That’s another key insight: Your content does not have to rank No. 1 to earn the answer box. That’s something answer box researchers already knew, but it’s always good to have statements directly from Google that support the current understanding how the search engine is working.
While you do not have to rank No. 1, you do need to rank in the top ten results. Our own research at Bruce Clay, Inc., as well as research by other SEO agencies, points to the fact that you must be in the top ten if you want a chance to rank zero.
The trigger isn’t that you’re using a question word, but rather that you’re searching for an answer-seeking entity. After publishing, Bill Slawski pointed out the relationship between answer boxes and the Google Knowledge Graph:
“The patent doesn’t specifically state that it is connected to Google’s Knowledge Graph, but it does say that it might look for information about entities when gathering answers for answer boxes. There’s a good chance that Google will look at its Knowledge Graph for entities that it might collect answers about when it is performing the process described in this patent.”
Could Answer Boxes Be Comprised from Multiple Sources?
The patent explains that after “determining that the one or more passages of text have respective scores that satisfy a threshold” the search engine will select “one or more passages of text having respective scores that satisfy the threshold for inclusion in the presentation.”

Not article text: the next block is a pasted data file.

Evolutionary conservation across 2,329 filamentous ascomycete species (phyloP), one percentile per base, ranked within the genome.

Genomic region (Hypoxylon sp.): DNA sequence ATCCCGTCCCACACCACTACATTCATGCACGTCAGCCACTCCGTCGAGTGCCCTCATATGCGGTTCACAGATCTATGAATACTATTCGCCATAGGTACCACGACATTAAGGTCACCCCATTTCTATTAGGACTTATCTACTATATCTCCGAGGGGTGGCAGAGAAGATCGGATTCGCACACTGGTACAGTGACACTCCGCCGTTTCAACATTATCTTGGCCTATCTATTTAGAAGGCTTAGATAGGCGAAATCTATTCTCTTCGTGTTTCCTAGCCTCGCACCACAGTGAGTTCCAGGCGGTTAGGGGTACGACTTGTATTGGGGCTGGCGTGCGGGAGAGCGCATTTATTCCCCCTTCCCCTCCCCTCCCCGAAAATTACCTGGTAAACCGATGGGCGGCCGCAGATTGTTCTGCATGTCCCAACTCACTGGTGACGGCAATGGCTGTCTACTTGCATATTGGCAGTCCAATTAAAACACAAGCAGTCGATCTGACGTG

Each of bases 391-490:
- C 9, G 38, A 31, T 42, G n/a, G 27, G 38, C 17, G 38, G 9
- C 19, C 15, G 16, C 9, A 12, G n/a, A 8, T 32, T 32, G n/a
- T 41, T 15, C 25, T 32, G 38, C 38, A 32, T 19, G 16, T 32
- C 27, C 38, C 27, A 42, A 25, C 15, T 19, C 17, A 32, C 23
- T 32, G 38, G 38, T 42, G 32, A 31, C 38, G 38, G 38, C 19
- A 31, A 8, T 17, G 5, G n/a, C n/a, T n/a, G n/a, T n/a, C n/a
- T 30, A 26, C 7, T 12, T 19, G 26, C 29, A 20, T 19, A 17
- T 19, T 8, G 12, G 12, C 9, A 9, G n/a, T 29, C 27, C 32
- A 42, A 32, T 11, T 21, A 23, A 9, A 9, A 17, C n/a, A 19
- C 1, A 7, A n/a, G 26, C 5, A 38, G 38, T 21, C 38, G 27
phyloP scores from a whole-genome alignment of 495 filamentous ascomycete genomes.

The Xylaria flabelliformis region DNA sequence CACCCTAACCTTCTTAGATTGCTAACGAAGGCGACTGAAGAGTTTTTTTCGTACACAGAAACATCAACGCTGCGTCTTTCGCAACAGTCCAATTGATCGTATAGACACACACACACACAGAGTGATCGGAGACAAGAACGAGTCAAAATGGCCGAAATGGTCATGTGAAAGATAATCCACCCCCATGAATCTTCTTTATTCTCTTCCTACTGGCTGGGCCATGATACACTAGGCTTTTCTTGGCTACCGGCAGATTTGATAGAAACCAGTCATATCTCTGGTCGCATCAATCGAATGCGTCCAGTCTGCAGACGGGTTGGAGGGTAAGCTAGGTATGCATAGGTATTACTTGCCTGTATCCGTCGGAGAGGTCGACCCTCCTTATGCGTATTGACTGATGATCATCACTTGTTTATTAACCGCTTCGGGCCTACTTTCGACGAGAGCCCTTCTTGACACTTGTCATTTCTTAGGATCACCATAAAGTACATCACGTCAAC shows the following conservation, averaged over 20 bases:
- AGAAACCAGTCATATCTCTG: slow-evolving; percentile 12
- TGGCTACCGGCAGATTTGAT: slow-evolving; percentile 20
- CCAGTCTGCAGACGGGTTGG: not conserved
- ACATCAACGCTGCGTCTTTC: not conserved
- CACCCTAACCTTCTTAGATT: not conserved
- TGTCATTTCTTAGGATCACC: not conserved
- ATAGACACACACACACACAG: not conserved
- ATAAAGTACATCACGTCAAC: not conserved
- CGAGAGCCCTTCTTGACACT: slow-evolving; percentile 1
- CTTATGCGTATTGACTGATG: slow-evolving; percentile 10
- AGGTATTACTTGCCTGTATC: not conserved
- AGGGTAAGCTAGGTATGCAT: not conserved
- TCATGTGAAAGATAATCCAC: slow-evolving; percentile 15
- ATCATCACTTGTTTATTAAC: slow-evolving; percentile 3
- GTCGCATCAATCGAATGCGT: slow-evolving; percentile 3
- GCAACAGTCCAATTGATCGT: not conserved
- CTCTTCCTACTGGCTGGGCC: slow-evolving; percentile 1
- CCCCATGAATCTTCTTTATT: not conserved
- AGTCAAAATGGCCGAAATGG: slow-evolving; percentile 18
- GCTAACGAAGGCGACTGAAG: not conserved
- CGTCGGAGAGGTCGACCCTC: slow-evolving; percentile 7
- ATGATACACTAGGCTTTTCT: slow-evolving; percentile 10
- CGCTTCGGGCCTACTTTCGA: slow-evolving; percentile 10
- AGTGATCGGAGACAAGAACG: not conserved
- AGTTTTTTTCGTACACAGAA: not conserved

Let’s say Page A has the highest scoring paragraph for a query. Page B has the highest scoring image that answers that same query. Page C has the highest scoring table, and Page D has the highest scoring video. Is there any reason that, in the future, answer boxes could be comprised from multiple web pages? In reading the patent, we don’t see any reason why not; Google’s statement that “one or more passages of text” will be included does not describe those passages as being on the same page.
What Next Steps Should SEOs Take When Optimizing for Answer Boxes?
Given that the document is a patent application, we can’t take the statements in it to be fact. There is a good chance, of course, that answer box scores will become a reality. In fact, they could already be a reality or in beta at this moment. This patent application, nonetheless, provides valuable insight into how Google is thinking about answer boxes and what answer boxes might look like in the future.
As digital marketers, we always seek to stay several steps ahead — anticipating the coming algorithm and search feature changes so that we’re prepared when they happen. Patent applications take us behind the Google curtain and can help us understand what’s down the pike.